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NeurogastronomyHow the Brain Creates Flavor and Why It Matters$
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Gordon Shepherd

Print publication date: 2013

Print ISBN-13: 9780231159111

Published to Columbia Scholarship Online: November 2015

DOI: 10.7312/columbia/9780231159111.001.0001

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Enhancing the Image

Enhancing the Image

(p.92) Chapter Ten Enhancing the Image

Gordon M. Shepherd

Columbia University Press

There are two levels of processing in the olfactory bulb. The first consists of the glomerular layer, which forms an image representing the smell molecules and performs signal-to-noise operations and lateral interactions to begin the processing of the image. The image is then sent to the second level within the olfactory bulb. The cells that connect these two levels collect the input in their dendritic branches in the glomerulus, transfer the processed signal to the next level through a long primary dendrite, and send it out through their long axon to the olfactory cortex. However, at least two operations are required before the image can be sent further. First, there must be coordination with all other glomerular modules. Second, lateral inhibition between coordinated glomerular modules must be carried out. The granule cell is key to this coordinated inhibitory processing, whose function is to format the odor image for output to the next stage, the olfactory cortex. This chapter discusses how the granule cell does it.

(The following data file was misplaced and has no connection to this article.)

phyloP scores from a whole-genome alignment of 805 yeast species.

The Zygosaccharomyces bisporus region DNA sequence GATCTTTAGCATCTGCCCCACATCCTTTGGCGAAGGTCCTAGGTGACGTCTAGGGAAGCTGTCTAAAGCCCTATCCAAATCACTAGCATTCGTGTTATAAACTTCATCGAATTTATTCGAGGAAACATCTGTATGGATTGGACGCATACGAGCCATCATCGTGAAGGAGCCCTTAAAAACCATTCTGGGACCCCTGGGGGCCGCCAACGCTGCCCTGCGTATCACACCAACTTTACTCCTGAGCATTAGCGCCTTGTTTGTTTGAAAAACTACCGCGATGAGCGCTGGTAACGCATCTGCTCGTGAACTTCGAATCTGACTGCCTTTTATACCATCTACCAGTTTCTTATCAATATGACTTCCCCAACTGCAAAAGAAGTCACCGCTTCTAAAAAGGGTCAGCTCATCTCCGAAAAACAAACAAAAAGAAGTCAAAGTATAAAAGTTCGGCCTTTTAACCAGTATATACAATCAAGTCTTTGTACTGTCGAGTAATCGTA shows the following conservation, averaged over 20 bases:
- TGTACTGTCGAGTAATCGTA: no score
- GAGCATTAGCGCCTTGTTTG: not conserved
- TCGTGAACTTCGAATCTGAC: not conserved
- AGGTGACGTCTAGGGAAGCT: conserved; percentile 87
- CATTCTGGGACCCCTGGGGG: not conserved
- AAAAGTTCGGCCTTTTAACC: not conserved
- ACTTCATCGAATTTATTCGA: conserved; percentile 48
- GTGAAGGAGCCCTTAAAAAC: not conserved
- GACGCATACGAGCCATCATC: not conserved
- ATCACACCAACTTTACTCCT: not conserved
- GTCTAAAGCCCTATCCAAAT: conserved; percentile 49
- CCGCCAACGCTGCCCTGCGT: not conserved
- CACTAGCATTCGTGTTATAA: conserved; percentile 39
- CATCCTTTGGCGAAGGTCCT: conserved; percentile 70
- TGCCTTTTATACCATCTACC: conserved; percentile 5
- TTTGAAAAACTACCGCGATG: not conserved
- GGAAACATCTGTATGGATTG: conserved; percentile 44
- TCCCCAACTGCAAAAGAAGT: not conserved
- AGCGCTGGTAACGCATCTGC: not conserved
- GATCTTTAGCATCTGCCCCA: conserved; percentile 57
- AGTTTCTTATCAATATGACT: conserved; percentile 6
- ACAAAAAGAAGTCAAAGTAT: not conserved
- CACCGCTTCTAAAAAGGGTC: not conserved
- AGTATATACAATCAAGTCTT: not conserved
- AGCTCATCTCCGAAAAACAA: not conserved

Keywords:   smell, olfactory bulb, glomerular layer, glomerulus, granule cell, inhibitory processing, odor image, image processing, human brain

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